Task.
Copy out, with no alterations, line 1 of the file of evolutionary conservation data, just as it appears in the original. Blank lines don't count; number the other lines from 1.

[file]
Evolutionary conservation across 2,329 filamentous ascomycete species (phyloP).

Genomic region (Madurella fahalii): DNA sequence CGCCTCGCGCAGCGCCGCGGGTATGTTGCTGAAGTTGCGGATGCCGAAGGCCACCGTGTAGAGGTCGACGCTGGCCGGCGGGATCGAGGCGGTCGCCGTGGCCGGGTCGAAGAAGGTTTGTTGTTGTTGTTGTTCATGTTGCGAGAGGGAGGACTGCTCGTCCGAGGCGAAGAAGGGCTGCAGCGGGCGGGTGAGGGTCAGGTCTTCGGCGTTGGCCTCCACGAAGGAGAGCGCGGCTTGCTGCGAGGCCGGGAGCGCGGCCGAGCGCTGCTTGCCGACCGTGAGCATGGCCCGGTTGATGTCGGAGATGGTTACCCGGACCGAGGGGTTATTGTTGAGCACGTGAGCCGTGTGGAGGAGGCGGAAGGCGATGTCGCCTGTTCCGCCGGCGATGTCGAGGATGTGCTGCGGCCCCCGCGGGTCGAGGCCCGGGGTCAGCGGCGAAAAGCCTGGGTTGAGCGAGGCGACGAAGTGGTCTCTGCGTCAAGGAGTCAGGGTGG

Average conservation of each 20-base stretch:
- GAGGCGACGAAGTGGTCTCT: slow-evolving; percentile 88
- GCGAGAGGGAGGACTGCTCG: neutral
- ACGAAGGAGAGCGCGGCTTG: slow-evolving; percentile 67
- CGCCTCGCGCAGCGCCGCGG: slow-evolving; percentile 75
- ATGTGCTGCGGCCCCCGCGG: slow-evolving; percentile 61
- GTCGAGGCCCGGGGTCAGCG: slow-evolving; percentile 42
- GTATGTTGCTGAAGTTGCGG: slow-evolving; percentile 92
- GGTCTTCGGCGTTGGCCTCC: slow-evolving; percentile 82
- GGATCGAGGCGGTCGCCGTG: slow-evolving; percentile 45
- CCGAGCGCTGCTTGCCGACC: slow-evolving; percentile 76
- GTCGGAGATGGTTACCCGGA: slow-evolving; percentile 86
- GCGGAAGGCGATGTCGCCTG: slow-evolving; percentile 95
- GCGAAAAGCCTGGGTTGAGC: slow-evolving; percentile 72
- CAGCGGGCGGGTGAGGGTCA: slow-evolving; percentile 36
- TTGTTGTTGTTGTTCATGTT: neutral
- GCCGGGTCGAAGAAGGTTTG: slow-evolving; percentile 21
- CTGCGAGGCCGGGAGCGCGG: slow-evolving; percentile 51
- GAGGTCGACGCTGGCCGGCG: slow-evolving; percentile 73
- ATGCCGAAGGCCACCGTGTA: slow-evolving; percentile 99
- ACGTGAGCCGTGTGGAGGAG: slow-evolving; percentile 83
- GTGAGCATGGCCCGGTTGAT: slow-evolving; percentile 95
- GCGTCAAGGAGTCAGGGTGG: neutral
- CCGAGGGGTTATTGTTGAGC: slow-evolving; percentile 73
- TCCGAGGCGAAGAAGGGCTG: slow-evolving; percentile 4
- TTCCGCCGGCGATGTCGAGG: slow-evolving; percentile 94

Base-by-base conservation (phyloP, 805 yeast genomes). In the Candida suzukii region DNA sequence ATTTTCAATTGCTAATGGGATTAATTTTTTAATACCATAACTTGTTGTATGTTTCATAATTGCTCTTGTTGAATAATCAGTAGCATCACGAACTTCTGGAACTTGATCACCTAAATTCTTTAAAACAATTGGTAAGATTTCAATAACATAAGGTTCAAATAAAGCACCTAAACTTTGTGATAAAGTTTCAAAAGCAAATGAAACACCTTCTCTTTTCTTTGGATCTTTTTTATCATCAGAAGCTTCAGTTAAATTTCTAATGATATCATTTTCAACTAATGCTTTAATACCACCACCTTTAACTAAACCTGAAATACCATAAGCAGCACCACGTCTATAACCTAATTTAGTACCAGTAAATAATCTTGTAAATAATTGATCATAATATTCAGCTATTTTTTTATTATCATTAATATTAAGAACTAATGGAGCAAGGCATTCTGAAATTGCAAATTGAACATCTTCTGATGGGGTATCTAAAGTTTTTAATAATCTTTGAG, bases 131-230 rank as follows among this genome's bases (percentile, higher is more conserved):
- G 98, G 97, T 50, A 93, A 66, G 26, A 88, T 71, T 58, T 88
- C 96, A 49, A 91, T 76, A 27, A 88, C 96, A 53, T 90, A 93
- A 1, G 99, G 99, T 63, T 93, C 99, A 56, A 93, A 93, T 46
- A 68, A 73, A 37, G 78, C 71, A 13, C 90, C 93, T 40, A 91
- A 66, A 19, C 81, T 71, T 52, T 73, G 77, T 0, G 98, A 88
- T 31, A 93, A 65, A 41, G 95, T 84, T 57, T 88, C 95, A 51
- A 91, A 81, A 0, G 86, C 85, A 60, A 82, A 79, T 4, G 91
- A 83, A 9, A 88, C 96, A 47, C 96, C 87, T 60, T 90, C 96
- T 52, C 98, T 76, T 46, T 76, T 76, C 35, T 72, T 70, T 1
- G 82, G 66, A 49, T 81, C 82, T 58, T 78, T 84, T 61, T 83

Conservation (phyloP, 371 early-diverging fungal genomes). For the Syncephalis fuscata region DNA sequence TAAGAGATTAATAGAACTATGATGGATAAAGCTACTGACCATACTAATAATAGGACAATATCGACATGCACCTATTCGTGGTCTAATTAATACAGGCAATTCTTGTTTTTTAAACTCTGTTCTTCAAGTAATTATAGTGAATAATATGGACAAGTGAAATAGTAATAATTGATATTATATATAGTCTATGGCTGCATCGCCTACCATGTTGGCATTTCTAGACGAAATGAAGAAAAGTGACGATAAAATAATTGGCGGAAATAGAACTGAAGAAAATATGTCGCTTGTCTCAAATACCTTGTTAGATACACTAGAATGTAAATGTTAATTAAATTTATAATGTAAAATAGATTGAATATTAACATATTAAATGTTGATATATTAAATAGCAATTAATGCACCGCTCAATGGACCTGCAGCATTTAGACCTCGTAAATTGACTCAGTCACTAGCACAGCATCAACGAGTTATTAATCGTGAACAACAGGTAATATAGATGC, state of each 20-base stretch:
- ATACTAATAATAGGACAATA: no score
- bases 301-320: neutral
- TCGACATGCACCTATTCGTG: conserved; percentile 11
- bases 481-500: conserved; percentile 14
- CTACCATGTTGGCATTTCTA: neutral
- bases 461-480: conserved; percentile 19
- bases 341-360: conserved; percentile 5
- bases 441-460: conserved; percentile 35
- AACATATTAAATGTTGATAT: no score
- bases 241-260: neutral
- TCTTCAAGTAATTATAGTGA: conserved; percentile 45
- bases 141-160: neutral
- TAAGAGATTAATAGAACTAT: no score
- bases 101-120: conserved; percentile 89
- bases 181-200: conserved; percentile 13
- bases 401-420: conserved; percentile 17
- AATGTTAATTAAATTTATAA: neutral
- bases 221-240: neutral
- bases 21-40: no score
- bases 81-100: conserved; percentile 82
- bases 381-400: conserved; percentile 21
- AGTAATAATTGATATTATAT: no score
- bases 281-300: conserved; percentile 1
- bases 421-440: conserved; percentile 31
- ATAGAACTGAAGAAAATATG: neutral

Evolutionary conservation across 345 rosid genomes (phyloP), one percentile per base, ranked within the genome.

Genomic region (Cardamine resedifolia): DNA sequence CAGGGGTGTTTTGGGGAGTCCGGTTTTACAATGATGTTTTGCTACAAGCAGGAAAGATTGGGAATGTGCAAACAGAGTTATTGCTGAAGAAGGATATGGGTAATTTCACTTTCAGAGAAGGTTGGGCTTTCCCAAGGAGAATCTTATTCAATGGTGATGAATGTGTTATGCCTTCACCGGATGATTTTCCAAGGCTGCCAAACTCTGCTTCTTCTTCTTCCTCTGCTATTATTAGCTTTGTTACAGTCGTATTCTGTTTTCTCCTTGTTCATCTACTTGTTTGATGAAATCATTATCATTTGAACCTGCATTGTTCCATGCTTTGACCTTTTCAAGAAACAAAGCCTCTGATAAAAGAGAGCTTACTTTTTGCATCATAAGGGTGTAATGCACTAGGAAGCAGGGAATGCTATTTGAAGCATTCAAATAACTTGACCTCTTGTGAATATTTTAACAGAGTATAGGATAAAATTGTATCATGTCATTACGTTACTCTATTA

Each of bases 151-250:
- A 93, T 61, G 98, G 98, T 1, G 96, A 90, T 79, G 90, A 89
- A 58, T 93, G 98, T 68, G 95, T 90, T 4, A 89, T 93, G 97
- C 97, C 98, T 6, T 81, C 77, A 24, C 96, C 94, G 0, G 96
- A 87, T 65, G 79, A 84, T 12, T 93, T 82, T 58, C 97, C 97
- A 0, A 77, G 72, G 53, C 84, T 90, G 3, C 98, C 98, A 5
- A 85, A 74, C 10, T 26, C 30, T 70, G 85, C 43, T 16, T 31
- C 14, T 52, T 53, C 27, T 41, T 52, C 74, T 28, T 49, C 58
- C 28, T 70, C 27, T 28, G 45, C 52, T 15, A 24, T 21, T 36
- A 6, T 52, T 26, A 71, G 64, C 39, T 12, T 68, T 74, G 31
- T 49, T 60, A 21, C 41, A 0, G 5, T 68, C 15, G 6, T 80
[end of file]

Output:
Evolutionary conservation across 2,329 filamentous ascomycete species (phyloP).